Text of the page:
Anorexia is not just a psychiatric problem its roots may also be in a sufferer’s genes, researchers have claimed. Picture: African News Agency (ANA)

London - Anorexia is not just a psychiatric problem - its roots may also be in a sufferer’s genes - researchers have claimed.

A study of 17 000 people with the eating disorder suggests many are missing the signal which tells them they are hungry.

Their genes show they are biologically programmed to have a healthier balance of cholesterol, less body fat and to better regulate their blood sugar. It means they may see greater results from dieting and could struggle to gain weight.

Experts say anorexia is both a psychological disorder – linked to depression, anxiety and OCD – and a biological one.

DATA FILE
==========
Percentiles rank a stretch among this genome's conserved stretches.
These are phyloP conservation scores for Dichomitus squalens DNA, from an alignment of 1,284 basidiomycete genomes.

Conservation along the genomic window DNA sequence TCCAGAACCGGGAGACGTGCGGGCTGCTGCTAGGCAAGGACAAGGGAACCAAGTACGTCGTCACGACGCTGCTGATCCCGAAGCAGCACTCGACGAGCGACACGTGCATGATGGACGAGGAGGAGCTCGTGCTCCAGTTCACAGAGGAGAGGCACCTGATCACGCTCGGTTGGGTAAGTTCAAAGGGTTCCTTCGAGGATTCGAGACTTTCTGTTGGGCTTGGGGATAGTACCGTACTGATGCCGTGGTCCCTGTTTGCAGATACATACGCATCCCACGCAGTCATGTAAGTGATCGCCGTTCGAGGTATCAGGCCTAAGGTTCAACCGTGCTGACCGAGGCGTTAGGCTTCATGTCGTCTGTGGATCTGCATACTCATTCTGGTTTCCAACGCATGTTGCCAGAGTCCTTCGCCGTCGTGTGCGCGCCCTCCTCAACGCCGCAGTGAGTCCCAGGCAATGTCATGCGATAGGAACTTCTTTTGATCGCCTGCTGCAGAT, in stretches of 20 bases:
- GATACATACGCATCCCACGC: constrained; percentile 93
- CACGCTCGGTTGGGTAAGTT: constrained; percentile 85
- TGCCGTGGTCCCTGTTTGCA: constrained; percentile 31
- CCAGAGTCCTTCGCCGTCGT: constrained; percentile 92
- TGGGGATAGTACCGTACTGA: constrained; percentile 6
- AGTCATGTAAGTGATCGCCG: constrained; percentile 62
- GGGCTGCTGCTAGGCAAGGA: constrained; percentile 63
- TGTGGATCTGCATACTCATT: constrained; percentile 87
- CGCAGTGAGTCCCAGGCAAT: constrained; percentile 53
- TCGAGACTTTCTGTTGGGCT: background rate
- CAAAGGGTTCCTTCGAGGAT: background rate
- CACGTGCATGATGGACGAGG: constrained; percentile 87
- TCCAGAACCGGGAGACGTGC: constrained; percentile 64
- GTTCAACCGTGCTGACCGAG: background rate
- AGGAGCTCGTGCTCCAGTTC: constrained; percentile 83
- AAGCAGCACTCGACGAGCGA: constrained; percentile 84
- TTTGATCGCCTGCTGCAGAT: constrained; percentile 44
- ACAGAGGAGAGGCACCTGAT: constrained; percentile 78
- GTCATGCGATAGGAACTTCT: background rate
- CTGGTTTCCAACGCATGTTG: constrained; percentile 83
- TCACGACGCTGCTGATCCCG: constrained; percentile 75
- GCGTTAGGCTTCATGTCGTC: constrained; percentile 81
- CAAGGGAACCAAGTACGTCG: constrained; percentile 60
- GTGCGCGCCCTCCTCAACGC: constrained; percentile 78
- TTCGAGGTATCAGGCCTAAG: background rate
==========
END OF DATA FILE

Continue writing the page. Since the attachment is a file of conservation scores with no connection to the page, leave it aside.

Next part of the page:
Academics, jointly led by King’s College London, conducted the largest genetic study of men and women with anorexia. Comparing them to more than 55 000 people without the disorder, they found eight genes which were different. Four were related to psychological problems, the other four linked to the metabolism.

The study was published in the journal Nature Genetics. Co-author Professor Janet Treasure from King’s College said: "It may well be the case that metabolic differences are acting together with psychological problems."

Daily Mail